Language | BILINGUAL

Hashimoto: a young politician to keep an eye on

by Michael Hoffman

Special To The Japan Times

He’s young, photogenic, energetic, brash, bold, intelligent — and, almost oxymoronically, a politician, one of very few in Japan within living memory who come close to fitting such a description. He has many ideas, all of which boil down to this: “Nihon no kuni wo ichi kara risetto shite, mōichido tsukurinaosu” (「日本の国を一からリセットして、もう一度作り直す」”Reset Japan’s central government from scratch, make it over”). That’s how he put it at a kōenkai (後援会, political support group gathering) in January.

His name of course is Toru Hashimoto, former Osaka Prefecture governor, current Osaka City mayor, and future … what? Prime minister? Catalyst of Japan’s resurrection? He’s only 42. Regarding the next national election he has said, “Watashi jishin ga kokusei ni deru koto wa arimasen” (「私自身が国政に出ることはありません」”I myself will not be involved in politics at the national level”) — but the group he founded and leads, Osaka Ishin no Kai (大阪維新の会, One Osaka), is poised for very prominent involvement indeed.

That Japan is in sad if not tragic straits is generally acknowledged. If ever a country needed a government empowered by public support, this one does. If Japan’s salvation depends on such support, though, the future is dark. A recent Asahi Shimbun yoron chōsa (世論調査, opinion poll) shows why. To the question “Ima, dono seitō wo shiji shite imasu ka?” (「今、どの政党を支持していますか」”Which party do you now support?”), the response was: Minshuto (民主党, the Democratic Party of Japan, which heads the governing coalition): 19 percent; Jiminto (自民党, opposition-leading Liberal Democratic Party): 12 percent. Eleven minor parties each garnered support ratings of 2 percent or less. Fifty-three percent of respondents said, “Shiji seitō nashi” (「支持政党なし」 “There is no party I support”).

Osaka Ishin no Kai is not yet a national party. But asked whether it is desirable for the group to win enough Diet seats to influence national affairs, 54 percent said yes. Hashimoto’s personal support rating was a stellar 65 percent.

Why are established parties and politicians so dismally unappealing to the citizens they were elected to represent? DPJ Secretary-General Azuma Koshiishi at a press conference last month acknowledged the problem and said, “Genshuku ni uketomete shinrai kaifuku ni sennen wo shinakereba ikenai” (「厳粛に受け止めて信頼回復に専念をしなければいけない」”We take it very seriously and must focus on regaining the public’s trust”) — exhibiting in saying so the very heart of the problem, namely politicians’ penchant for using words to say nothing. Hashimoto, like him or not, cuts straight to the point. “Zettai muri” (「絶対無理」”absolutely impossible”), was his description, in an interview with the Asahi, of trying to govern effectively under ima no Nihon no tōchi kikō (今の日本の統治機構, Japan’s current government set-up.)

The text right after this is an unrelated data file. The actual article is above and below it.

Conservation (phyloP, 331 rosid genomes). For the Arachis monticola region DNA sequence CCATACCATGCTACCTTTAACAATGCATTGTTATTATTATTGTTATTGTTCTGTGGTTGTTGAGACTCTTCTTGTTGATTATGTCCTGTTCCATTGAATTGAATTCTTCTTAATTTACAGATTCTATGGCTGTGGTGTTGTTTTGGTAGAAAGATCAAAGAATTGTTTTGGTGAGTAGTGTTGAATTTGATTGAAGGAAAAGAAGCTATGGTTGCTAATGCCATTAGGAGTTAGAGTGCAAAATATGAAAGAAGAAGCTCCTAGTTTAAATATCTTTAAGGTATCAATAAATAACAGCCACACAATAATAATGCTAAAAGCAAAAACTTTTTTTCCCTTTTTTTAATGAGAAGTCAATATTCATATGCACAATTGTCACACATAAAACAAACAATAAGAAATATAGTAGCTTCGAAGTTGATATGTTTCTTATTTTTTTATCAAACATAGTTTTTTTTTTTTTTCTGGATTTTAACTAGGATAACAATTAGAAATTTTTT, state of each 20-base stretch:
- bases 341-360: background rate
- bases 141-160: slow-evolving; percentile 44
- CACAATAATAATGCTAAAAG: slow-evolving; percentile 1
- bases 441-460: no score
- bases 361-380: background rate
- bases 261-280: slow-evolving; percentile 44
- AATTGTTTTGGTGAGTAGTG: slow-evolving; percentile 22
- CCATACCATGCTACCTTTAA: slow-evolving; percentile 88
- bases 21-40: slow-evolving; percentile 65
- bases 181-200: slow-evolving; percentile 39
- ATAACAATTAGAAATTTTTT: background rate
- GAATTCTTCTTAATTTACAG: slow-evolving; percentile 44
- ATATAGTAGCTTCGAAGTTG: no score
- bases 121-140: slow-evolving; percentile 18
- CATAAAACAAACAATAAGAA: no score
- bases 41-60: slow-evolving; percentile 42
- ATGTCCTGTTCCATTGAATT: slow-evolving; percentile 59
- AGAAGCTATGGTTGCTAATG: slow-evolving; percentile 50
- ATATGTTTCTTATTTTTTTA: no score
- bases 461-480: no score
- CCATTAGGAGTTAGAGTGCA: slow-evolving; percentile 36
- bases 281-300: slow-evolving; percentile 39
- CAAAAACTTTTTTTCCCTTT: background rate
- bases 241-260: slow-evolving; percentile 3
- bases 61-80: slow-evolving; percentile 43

His name and at times his manner invite a devastating pun: “Hashism.” Last summer he declared, “Ima no Nihon no seiji de ichiban jūyō na no wa dokusai. Dokusai to iwareru gurai no chikara da” (「今の日本の政治で一番重要なのは独裁。独裁といわれるぐらいの力だ」”What Japanese politics needs today above all is dictatorship — at least the power of a dictatorship.”) It is surprising, interesting and perhaps revealing that that remark made few waves. It made some, though. Japan Communist Party chairman Kazuo Shii went so far as to compare him to Hitler: “Hitler mo tōsho, taishita jinbutsu de wa nai to omowarete ita” (「ヒトラーも当初、大した人物ではないと思われていた」”Hitler too, in the beginning, was considered harmless.”)

Commentators tend to compare Hashimoto not so much to Hitler as to contemporary conservative populists such as former Prime Minister Junichiro Koizumi and Tokyo Gov. Shintaro Ishihara. Hashimoto himself, however, prefers to be associated with a more remote, more mysterious, more heroic figure — Ryoma Sakamoto (1835-1867), one of the architects of the modernizing Meiji Ishin (明治維新, Meiji Restoration [of 1868]) — which historic milestone his party’s name evokes.

Sakamoto was an exponent of sonnō jōi (尊皇攘夷, revere the Emperor and expel the barbarians — namely, the Western powers who were forcing their way into Japan against a tottering Tokugawa Shogunate helpless to resist them.) Shortly before he was assassinated he drew up a document called Senchū Hassaku (船中八策), an eight-point program for Japan’s future government under the “restored” Imperial reign.

Hashimoto too has issued a program he calls his 船中八策. Its main theme is decentralization — a devolution of power from Tokyo to the regions. Particularly controversial are his calls for shushō kōsensei (首相公選制, the direct election of the prime minister) and sanin no haishi (参院の廃止, scrapping the Upper House of the bicameral legislature).

He stirs strong and complex emotions, from admiration to disdain to fear. On one point there is general agreement: for better or worse, he is a man to watch.

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